Coworking Opportunities: Spotlight on Chicago

Industrious Real Estate Manager Bryant Au points out how growing demand for coworking space might affect prominent commercial buildings and weighs in on the implications of non-compete clauses.

Bryant Au, Real Estate Manager, Industrious.
Bryant Au, Real Estate Manager, Industrious. Image courtesy of Industrious

Coworking is the preferred workplace of today’s workforce, so no wonder competition in the sector is intensifying. According to Yardi Matrix data, coworking is growing as a percentage of office stock in almost all U.S. markets due to the proximity to a greater number of workers and easier commutes. Demand for flexible office space is on an upswing, so coworking companies are eyeing urban and suburban products alike. 

Industrious, for example, is expanding its footprint in Chicago’s core areas as well as the metro’s outer-ring suburbs. Since 2013, when it opened its first office in Windy City, the firm grew to eight locations, two of which being underway. The company has not limited itself to the popular Fulton Market, West and Central Loop or the more tech-oriented River North, but has also entered the more remote Evanston, Gold Coast and Wicker Park office submarkets. 

In an interview with Commercial Property Executive, Industrious Real Estate Manager Bryant Au pointed out that the Chicago coworking market offers a wide range of options for businesses, from startups to corporations. Au believes that with demand growing at such a rapid pace, a few years from now we could have a portion of coworking or flexible space in every prominent commercial building. When talking about the more recent idea of non-compete agreements, which are threatening to limit the expansion of coworking companies, he considers that they will not have such a negative impact on the leasing activity overall.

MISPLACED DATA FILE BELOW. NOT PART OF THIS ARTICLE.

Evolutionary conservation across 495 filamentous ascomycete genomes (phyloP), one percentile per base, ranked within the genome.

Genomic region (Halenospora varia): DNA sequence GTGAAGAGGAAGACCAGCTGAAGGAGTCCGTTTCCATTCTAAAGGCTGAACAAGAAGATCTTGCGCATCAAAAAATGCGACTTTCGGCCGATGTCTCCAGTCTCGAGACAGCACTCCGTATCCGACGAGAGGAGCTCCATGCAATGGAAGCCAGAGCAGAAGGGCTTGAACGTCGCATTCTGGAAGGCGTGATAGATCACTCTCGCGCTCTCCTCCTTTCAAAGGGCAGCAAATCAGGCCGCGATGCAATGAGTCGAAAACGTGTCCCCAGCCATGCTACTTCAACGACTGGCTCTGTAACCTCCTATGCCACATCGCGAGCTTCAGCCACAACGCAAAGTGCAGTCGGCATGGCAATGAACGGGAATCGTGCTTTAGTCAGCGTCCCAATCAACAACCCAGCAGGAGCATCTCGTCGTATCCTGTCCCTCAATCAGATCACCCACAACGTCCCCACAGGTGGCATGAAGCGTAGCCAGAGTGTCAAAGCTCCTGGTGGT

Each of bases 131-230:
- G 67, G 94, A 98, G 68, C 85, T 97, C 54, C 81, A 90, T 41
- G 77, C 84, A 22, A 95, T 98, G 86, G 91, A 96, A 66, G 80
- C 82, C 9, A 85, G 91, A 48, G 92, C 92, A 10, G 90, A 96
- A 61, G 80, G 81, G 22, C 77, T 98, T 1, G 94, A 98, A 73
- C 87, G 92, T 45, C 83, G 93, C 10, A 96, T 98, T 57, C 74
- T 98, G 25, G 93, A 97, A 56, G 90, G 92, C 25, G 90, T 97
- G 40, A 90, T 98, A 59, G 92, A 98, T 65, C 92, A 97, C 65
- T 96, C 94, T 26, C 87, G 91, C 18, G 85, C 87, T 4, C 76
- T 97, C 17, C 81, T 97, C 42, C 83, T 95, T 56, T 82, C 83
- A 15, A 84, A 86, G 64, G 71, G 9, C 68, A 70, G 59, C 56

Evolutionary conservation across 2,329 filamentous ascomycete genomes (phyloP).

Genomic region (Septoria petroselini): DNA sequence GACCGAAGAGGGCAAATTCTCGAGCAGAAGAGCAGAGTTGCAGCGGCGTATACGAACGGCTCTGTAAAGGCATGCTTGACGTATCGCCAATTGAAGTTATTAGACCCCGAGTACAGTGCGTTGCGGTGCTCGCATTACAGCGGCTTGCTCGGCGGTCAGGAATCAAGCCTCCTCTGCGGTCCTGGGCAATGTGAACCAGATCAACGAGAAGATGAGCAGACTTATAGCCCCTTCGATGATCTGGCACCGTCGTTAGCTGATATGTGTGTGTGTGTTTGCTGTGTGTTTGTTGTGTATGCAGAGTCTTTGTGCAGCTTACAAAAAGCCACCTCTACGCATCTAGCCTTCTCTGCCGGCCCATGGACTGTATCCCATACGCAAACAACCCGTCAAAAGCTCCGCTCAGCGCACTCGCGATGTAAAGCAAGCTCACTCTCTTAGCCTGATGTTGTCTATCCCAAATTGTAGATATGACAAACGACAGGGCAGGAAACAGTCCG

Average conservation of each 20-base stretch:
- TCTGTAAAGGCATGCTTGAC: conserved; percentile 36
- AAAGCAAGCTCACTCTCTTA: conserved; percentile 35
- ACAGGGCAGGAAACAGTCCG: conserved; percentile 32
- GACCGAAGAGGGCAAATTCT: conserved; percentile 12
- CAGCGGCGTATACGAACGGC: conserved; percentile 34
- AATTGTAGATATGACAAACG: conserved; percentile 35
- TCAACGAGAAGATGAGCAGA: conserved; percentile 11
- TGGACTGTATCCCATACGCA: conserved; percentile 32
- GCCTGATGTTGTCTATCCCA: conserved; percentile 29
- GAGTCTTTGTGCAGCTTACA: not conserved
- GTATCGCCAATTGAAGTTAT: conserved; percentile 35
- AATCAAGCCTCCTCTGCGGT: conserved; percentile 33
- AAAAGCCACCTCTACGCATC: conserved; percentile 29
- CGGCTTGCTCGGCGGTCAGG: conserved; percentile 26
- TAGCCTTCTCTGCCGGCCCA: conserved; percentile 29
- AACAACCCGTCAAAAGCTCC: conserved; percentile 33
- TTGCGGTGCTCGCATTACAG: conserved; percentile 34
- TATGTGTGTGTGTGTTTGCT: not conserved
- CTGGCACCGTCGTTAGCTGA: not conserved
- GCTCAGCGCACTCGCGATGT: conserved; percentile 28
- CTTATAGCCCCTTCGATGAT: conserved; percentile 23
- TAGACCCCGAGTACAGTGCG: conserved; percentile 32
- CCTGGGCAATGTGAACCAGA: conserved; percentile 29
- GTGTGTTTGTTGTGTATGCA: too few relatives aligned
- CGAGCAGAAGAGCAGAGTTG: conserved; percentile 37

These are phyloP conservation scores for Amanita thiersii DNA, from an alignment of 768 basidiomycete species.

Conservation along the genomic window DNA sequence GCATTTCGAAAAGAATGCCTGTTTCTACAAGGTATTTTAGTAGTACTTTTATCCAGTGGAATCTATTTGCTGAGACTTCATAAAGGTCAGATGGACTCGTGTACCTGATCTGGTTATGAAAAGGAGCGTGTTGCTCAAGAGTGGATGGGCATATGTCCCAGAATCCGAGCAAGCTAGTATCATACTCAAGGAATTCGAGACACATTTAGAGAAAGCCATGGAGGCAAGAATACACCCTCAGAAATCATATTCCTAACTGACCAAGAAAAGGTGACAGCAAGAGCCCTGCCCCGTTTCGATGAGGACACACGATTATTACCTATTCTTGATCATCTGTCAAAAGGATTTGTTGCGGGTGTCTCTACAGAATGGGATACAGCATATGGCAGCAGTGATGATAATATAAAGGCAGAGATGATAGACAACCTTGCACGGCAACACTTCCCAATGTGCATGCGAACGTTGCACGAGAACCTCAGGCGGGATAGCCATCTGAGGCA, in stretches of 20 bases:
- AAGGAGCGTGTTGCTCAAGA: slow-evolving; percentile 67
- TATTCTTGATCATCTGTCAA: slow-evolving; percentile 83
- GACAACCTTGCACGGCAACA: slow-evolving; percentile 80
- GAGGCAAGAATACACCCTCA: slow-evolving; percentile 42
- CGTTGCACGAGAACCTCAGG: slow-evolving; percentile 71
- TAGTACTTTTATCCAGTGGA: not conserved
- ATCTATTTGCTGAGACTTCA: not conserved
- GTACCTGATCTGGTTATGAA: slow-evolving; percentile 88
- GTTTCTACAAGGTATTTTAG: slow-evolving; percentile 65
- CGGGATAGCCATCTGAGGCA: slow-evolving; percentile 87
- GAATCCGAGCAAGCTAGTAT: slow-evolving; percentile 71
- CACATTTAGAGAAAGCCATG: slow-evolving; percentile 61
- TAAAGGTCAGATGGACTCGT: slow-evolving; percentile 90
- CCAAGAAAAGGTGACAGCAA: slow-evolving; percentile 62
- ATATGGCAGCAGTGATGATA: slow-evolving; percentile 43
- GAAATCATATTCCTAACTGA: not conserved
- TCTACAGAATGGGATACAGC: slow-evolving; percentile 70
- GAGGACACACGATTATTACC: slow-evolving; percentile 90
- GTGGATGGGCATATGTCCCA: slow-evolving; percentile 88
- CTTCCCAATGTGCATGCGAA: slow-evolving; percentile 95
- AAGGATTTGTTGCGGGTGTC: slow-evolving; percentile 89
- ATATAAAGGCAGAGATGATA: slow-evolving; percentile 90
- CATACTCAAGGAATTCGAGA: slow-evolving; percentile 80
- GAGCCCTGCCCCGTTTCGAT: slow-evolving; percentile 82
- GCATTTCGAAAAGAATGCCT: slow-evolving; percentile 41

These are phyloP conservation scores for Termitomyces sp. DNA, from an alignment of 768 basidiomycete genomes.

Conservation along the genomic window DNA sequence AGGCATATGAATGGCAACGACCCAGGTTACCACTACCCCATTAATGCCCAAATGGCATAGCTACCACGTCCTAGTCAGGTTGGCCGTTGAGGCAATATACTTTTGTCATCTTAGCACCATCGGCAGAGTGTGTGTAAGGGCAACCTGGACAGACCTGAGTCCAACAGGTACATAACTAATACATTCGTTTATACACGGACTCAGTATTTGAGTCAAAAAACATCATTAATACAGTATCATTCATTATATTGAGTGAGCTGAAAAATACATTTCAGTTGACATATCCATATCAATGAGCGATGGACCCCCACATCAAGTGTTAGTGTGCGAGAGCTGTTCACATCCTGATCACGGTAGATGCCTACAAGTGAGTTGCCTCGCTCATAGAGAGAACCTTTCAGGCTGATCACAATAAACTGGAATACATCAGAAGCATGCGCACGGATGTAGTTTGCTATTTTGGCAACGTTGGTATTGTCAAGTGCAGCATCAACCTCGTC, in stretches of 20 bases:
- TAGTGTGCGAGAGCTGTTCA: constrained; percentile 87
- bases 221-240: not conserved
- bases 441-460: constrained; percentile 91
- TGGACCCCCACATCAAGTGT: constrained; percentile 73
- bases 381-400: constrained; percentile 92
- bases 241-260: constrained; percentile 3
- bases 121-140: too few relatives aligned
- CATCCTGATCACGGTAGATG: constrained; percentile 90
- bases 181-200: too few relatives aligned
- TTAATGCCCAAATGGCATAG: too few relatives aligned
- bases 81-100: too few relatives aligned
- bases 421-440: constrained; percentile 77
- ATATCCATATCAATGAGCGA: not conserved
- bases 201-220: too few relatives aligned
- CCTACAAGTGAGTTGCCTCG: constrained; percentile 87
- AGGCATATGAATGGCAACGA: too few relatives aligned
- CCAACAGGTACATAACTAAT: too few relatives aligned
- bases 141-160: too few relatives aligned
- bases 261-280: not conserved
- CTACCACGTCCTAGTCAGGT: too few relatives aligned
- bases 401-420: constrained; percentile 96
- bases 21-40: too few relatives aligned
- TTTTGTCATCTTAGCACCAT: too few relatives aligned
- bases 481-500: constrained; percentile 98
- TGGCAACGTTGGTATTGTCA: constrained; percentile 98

What attracted you to Chicago? 

Au: The first-ever Industrious was at 320 Ohio St., which we opened in 2013. Chicago has been a great market for us given the strong business community and quick adoption of coworking. Our operations team works really hard to ensure every market we’re in is a success and Chicago is a great visual for that. 

Tell us a bit about the process you use to identify new spaces for the brand.

Au: There are definite trends that we follow just as any other stakeholder in commercial real estate might: what neighborhoods people want to spend their time in, what have rents done over the last few years etc. Ultimately, consumer demand comes first and everything else, while important, is secondary. We’re in glass towers in traditional central business districts, brick and timber conversions in mixed-use neighborhoods and in the suburbs.

We look at our consumer base and find locations that match the needs of the demographic. With over 65 locations across the U.S., Industrious has a strong sense of who our customer is: The typical member is 38 years old, while the average company in Industrious has been in business for 13 years. It’s not the profile of someone who you typically think of when you think “coworking.” These are established businesses and successful individuals who are looking for a space that reflects the value they’re going to bring to the table when they bring investors, clients or potential new employees to the office.